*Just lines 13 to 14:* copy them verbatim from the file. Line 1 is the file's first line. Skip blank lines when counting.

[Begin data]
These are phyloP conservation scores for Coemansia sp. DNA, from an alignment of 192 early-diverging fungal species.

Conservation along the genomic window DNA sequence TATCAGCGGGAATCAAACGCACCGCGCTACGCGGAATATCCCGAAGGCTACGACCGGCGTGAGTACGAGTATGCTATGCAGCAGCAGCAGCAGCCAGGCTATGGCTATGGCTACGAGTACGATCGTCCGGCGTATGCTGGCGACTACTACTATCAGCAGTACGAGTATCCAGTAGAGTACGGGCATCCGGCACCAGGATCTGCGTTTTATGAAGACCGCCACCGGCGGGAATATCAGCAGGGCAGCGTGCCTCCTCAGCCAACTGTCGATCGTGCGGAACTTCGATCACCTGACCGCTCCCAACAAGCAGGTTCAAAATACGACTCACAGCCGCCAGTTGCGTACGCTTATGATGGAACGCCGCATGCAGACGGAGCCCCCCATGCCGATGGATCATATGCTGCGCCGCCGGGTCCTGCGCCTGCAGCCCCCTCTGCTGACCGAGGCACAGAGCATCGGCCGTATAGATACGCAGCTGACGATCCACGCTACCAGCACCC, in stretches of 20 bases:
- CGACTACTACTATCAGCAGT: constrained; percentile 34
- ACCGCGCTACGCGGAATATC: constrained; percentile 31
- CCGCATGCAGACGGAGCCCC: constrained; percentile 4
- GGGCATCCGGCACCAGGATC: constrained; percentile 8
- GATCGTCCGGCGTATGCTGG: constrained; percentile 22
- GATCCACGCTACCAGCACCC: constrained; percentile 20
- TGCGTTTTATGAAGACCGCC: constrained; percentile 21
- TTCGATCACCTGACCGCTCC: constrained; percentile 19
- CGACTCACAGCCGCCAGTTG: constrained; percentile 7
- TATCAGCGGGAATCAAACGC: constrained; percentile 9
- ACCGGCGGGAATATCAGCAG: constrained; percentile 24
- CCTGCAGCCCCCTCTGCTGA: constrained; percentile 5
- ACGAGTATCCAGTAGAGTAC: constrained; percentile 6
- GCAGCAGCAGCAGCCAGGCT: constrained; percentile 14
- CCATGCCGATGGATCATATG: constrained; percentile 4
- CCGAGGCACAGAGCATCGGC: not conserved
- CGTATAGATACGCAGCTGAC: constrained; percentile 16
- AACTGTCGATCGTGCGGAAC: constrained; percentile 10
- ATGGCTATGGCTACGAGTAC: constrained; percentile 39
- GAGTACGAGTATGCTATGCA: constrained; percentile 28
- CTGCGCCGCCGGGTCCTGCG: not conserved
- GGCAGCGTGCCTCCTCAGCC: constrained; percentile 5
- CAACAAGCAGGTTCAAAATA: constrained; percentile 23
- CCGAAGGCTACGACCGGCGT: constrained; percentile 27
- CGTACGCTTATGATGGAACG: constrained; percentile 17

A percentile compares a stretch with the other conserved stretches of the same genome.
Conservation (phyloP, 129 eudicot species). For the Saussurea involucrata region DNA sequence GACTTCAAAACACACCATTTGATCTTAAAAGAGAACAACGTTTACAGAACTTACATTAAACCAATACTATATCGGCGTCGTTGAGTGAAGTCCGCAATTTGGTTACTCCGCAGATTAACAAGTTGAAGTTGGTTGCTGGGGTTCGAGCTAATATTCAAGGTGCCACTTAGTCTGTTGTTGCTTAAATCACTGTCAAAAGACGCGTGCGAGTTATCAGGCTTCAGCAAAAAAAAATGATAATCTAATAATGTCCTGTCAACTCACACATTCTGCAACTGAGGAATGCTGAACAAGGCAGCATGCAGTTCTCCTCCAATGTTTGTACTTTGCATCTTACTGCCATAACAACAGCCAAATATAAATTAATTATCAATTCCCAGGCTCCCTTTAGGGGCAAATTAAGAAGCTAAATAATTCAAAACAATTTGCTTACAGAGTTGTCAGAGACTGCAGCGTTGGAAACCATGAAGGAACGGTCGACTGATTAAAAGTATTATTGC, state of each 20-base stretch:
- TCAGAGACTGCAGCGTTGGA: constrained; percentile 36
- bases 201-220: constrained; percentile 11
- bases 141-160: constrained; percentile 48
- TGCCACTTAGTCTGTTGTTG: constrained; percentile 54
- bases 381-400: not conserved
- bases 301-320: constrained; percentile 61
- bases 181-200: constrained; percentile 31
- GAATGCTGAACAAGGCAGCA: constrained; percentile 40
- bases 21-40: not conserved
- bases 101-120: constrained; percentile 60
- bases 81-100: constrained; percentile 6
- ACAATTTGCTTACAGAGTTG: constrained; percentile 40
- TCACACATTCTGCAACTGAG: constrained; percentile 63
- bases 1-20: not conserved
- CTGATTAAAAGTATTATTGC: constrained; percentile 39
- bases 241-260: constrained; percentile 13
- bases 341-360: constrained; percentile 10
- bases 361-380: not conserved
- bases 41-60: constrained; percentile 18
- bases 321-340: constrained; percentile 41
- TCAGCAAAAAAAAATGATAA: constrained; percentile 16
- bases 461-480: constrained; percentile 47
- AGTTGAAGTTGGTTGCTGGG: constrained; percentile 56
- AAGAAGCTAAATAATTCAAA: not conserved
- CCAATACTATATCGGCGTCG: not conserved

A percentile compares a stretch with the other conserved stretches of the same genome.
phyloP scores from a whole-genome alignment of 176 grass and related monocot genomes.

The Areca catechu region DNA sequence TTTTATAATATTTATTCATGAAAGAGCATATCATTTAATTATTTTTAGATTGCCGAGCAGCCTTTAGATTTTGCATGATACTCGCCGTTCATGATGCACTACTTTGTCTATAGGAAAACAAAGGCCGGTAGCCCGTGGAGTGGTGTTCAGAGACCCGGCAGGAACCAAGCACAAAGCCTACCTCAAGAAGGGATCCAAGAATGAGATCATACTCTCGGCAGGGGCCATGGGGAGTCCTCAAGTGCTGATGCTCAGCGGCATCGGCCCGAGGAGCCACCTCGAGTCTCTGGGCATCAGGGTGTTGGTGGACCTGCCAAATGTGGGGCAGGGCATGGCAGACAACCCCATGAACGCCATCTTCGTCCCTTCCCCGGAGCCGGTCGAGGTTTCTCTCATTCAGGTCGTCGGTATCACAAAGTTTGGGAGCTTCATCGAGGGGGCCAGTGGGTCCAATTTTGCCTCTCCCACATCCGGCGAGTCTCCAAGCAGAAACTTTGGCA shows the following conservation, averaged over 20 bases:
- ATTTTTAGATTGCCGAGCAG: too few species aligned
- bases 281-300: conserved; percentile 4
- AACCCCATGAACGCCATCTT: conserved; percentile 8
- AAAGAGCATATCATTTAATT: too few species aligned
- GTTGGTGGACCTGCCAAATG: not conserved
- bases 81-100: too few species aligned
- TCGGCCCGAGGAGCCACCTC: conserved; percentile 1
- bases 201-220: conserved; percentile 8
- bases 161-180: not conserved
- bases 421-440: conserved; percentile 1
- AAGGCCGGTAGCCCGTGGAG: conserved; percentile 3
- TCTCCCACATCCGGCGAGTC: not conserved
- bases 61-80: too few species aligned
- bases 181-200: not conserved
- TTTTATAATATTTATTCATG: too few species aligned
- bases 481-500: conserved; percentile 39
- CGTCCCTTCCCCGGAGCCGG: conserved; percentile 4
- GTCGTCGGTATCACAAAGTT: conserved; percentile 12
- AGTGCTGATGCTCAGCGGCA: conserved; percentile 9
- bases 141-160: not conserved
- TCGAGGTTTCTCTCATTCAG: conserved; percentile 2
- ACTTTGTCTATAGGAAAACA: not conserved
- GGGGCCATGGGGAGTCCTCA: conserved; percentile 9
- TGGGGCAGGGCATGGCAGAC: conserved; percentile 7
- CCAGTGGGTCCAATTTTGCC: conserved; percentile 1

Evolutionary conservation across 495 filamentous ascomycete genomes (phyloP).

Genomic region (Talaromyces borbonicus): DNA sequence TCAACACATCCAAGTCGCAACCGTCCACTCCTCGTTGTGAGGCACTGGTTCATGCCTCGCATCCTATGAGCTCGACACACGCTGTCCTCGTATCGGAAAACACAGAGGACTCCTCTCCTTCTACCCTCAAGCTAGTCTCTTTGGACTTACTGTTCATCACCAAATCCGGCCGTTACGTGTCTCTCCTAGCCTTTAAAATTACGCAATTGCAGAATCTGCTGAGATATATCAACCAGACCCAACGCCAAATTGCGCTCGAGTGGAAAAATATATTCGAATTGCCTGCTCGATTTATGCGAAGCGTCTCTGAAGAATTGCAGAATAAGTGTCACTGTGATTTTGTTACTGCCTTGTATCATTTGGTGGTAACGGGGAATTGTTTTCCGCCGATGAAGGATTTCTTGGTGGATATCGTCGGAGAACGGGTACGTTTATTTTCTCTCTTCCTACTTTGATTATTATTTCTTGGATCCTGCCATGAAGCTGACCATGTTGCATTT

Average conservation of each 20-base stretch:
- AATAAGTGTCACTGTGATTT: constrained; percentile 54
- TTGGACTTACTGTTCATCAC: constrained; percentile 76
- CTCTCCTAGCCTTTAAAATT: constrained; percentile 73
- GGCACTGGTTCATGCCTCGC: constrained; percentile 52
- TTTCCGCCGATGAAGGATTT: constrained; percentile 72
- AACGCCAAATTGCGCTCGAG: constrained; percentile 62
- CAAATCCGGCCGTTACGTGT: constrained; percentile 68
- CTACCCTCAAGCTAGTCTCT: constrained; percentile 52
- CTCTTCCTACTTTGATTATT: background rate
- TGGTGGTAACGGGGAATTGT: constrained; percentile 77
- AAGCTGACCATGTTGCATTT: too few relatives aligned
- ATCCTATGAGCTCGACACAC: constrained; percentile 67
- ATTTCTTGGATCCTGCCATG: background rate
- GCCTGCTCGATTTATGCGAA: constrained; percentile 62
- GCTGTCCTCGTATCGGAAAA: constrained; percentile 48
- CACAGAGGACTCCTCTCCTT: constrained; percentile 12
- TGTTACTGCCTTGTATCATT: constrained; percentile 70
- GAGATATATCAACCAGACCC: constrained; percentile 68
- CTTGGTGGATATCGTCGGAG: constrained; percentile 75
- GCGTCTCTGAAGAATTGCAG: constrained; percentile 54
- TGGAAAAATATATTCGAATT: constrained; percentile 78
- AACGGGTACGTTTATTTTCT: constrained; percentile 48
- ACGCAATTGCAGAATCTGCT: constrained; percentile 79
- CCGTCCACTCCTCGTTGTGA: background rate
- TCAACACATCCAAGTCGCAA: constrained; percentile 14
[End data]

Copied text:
- ACCGGCGGGAATATCAGCAG: constrained; percentile 24
- CCTGCAGCCCCCTCTGCTGA: constrained; percentile 5